One of the main tenets of Jesus’ life is that after his death and resurrection, he left the disciples and went ascended to heaven where God the Father was. The ascension is amazing considering nobody else did it (though Elijah did go up in a whirlwind to heaven [2Kings 2.11]).
But why did Jesus go up in a cloud? Was it just so he could return in the same way (Acts 1.11)? Did it prove his divinity in any sort of way? Was it a neat trick, or did it actually do something for believers? (For a connection with YHWH’s divinity, read here).
L. Michael Morales has an answer. In newest volume of the NSBT series, Who Shall Ascend the Mountain of the Lord? (my review here), Morales presents a biblical theology of… Leviticus, a word that strikes fear into the heart just as a drill brings pain to a tooth. Yet this book is far from boring (really!).
Israel had a deep hope and pleasure to “dwell in the house of YHWH forever” (Ps 23.6) because it is in God’s house where he gives them “drink from the river of [his] pleasures” (Ps 36.8-9). Morales understands the “rivers of pleasure” to be an allusion to Eden’s river of life (Gen 2.10; Rev 22.1-2).
Israel longs to dwell in the house of God and, ultimately, to behold YHWH himself (Ps 16.9-11; 26.8; cf. 2 Cor 3.18). Dwelling with YHWH is the one thing the psalmist asks for in Ps 27.4:
One thing have I asked of the Lord,
that will I seek after:
that I may dwell in the house of the Lord
all the days of my life,
to gaze upon the beauty of the Lord
and to inquire in his temple.
But how is this possible? How can Israel wish to ascend the mountain of God when only Israel’s High Priest could enter into God’s Presence in the Holy of Holies?
Considering that only the high priest had been allowed entrance in to the holy of holies within the tabernacle and later temple, how is it songs could be sung [by all of Israel] about dwelling in YHWH’s house ‘for ever’ and ‘all the days of my life’? (19).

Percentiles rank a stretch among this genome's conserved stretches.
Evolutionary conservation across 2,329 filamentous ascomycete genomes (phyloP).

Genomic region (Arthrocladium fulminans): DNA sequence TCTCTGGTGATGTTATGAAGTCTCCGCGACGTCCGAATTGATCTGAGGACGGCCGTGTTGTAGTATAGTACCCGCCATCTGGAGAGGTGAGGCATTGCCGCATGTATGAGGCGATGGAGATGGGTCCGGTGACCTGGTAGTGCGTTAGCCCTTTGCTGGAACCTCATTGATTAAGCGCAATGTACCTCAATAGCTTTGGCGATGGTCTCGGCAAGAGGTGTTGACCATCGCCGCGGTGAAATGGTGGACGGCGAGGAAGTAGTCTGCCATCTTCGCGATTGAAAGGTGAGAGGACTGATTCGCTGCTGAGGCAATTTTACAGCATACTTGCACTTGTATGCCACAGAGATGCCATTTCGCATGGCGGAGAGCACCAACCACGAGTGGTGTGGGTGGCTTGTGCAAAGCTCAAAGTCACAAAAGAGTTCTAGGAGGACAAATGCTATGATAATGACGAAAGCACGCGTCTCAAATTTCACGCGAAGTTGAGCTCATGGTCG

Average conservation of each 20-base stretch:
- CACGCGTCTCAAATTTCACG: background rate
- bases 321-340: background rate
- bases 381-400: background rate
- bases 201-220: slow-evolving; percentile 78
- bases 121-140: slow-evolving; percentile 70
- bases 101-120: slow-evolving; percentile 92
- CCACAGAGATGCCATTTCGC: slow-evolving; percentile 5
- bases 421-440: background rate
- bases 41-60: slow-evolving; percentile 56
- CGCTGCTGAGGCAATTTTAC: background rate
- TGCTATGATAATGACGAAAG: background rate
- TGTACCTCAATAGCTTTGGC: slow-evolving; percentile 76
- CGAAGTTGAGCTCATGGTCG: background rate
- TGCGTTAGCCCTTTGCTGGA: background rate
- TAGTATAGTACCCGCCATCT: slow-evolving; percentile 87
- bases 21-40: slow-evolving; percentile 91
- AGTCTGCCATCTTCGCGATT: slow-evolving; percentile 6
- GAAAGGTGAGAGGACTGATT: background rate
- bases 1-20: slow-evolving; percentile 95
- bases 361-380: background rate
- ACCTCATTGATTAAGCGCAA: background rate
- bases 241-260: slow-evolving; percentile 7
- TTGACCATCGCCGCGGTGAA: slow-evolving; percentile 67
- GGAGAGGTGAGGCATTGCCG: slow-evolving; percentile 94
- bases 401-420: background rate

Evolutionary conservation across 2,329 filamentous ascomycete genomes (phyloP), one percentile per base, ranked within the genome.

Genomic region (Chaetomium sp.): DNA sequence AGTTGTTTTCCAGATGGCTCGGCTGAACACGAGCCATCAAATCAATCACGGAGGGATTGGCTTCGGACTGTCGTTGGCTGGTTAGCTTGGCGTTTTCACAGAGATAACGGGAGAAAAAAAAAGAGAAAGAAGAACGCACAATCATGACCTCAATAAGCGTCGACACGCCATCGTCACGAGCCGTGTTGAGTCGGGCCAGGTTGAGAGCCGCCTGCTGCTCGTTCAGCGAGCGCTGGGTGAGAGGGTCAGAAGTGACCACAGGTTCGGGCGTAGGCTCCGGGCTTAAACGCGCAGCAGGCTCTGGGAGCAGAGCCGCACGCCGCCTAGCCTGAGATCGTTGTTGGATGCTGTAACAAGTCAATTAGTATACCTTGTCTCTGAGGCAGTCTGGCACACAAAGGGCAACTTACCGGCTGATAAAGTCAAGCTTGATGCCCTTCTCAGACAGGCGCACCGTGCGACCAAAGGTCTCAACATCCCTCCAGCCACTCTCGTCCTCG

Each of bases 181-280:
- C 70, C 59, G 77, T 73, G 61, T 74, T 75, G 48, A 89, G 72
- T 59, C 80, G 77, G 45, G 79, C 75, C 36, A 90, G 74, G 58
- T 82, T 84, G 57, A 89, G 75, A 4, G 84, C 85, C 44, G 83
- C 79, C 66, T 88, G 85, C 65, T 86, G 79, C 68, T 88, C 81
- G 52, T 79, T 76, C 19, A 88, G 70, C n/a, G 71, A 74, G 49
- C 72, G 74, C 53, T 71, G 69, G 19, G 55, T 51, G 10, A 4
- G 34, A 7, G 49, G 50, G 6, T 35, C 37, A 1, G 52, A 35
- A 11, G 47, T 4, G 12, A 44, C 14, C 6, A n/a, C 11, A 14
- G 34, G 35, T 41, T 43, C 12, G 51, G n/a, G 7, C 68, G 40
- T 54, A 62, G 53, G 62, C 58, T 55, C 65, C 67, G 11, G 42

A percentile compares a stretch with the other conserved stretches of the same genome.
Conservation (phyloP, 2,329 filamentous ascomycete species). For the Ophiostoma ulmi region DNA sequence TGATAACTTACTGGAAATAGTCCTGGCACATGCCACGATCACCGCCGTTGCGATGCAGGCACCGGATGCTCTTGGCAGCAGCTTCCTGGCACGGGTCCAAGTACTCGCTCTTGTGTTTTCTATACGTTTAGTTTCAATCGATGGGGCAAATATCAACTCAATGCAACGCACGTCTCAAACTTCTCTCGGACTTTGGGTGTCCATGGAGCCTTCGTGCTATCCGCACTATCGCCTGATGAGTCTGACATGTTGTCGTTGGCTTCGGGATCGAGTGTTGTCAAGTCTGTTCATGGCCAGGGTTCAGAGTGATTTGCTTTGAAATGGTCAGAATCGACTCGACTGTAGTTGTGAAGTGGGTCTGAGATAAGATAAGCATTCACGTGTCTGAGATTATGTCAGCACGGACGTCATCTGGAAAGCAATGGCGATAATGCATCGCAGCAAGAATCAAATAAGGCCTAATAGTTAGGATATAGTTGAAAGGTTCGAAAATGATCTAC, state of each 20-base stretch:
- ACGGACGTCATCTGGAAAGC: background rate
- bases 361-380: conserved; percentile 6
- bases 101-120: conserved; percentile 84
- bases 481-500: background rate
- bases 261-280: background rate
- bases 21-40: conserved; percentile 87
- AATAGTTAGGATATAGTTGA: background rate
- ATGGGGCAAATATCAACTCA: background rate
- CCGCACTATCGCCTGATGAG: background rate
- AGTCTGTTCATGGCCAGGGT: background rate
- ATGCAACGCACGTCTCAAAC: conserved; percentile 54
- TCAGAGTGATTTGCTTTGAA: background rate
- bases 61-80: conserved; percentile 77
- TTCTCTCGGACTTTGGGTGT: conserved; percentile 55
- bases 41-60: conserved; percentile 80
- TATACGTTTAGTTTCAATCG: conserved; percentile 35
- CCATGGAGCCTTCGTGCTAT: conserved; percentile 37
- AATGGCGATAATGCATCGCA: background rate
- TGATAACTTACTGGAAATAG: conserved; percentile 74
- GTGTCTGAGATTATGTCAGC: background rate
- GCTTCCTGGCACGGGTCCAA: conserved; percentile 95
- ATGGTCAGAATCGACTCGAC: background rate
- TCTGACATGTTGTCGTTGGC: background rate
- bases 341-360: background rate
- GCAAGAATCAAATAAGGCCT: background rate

Psalm 24.3 asks, Who shall ascend the hill of YHWH? And who shall stand in his holy place?
And similarly, Psalm 25.1, O Lord, who shall sojourn in your tent? Who shall dwell on your holy hill?
Morales says that the dominating concern of Leviticus and of the entire Bible is how humanity will dwell in the house of God. In Gen 28.12, Jacob sees a vision of the “angels of God” who “were ascending and descending” on a ladder that stretched from earth to heaven. It represented “earthly access to God’s heavenly abode,” the place the builders of the Tower of Babel wanted to reach. Now God is reaching down to Jacob and promising him offspring, land, and that he, YHWH, would be with him (Lev 26.12; 2 Cor 6.16b; Rev 21.3).
“What Jacob saw was the spiritual archetype of the temple [in Leviticus] — its inner reality and function as the connection between heaven and earth” (162). John 1.14 says, “And the Word became flesh and dwelt [tabernacled] among us.” In John 2.21, Jesus was “speaking about the temple of his body” when he spoke of his resurrection.
We can see both of these themes in John 1.49-51,
Nathanael answered him, “Rabbi, you are the Son of God! You are the King of Israel!” Jesus answered him, “Because I said to you, ‘I saw you under the fig tree,’ do you believe? You will see greater things than these.” And he said to him, “Truly, truly, I say to you, you will see heaven opened, and the angels of God ascending and descending on the Son of Man.”
It is through Jesus that the Levitical tabernacle, the place where God’s people met God, would transfigured into a person (Jn 4.20-24).
And the Ascension?
After showing the broad themes and structure of Leviticus, Morales shows how its theology of meeting God points to Christ.
“The advent of Christ would open a new and living way into the house of God; indeed, that was the goal of his taking our humanity upon himself, of his suffering, of his resurrection and ascension” (20).
And wouldn’t you know it, but Jesus’ ascension brought him up to God. For Morales, the theology of Leviticus is about “dwelling with God in the house of God, and how that reality is finally made possible” (20). The reality of the Levitical cultus, the tabernacle (and later Temple), the sacrifices, the rituals, etc, were all divinely given so that Israel could meet God, become holy, and be a light to the nations. We now have this in Christ. We are holy. We have God’s Holy Spirit in us, and we belong to God.
So who can ascend the mountain of the Lord?
By the loving-kindness of the Father, the redemption of the Son and the outpouring of the Holy Spirit, a sure answer has been found: even the church of Jesus Christ (306).
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